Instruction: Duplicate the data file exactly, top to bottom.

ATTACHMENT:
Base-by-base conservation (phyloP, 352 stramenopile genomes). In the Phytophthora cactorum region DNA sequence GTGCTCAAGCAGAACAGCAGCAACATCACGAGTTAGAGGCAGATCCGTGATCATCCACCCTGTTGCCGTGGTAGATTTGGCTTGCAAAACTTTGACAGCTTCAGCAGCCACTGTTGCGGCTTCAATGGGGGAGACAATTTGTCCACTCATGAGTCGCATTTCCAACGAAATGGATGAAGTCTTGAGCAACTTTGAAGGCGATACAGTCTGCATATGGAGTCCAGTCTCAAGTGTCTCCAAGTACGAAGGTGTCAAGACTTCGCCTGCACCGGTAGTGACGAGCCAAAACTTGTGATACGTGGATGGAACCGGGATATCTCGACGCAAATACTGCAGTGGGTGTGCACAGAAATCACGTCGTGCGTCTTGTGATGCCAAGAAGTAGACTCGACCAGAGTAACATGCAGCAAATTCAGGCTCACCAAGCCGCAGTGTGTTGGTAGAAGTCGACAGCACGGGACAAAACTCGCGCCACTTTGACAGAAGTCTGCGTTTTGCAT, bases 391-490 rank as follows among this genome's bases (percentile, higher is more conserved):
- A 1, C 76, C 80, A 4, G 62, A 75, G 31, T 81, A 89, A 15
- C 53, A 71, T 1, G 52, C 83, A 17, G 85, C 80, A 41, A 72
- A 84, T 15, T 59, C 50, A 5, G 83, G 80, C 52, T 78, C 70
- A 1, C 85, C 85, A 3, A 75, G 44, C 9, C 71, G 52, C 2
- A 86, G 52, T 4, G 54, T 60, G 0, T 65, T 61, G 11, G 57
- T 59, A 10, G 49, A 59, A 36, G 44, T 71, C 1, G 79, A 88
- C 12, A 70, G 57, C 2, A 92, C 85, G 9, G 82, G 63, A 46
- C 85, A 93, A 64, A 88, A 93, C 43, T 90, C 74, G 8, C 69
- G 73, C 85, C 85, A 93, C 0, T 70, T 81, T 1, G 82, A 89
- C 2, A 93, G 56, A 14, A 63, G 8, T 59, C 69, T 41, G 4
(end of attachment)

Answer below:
Base-by-base conservation (phyloP, 352 stramenopile genomes). In the Phytophthora cactorum region DNA sequence GTGCTCAAGCAGAACAGCAGCAACATCACGAGTTAGAGGCAGATCCGTGATCATCCACCCTGTTGCCGTGGTAGATTTGGCTTGCAAAACTTTGACAGCTTCAGCAGCCACTGTTGCGGCTTCAATGGGGGAGACAATTTGTCCACTCATGAGTCGCATTTCCAACGAAATGGATGAAGTCTTGAGCAACTTTGAAGGCGATACAGTCTGCATATGGAGTCCAGTCTCAAGTGTCTCCAAGTACGAAGGTGTCAAGACTTCGCCTGCACCGGTAGTGACGAGCCAAAACTTGTGATACGTGGATGGAACCGGGATATCTCGACGCAAATACTGCAGTGGGTGTGCACAGAAATCACGTCGTGCGTCTTGTGATGCCAAGAAGTAGACTCGACCAGAGTAACATGCAGCAAATTCAGGCTCACCAAGCCGCAGTGTGTTGGTAGAAGTCGACAGCACGGGACAAAACTCGCGCCACTTTGACAGAAGTCTGCGTTTTGCAT, bases 391-490 rank as follows among this genome's bases (percentile, higher is more conserved):
- A 1, C 76, C 80, A 4, G 62, A 75, G 31, T 81, A 89, A 15
- C 53, A 71, T 1, G 52, C 83, A 17, G 85, C 80, A 41, A 72
- A 84, T 15, T 59, C 50, A 5, G 83, G 80, C 52, T 78, C 70
- A 1, C 85, C 85, A 3, A 75, G 44, C 9, C 71, G 52, C 2
- A 86, G 52, T 4, G 54, T 60, G 0, T 65, T 61, G 11, G 57
- T 59, A 10, G 49, A 59, A 36, G 44, T 71, C 1, G 79, A 88
- C 12, A 70, G 57, C 2, A 92, C 85, G 9, G 82, G 63, A 46
- C 85, A 93, A 64, A 88, A 93, C 43, T 90, C 74, G 8, C 69
- G 73, C 85, C 85, A 93, C 0, T 70, T 81, T 1, G 82, A 89
- C 2, A 93, G 56, A 14, A 63, G 8, T 59, C 69, T 41, G 4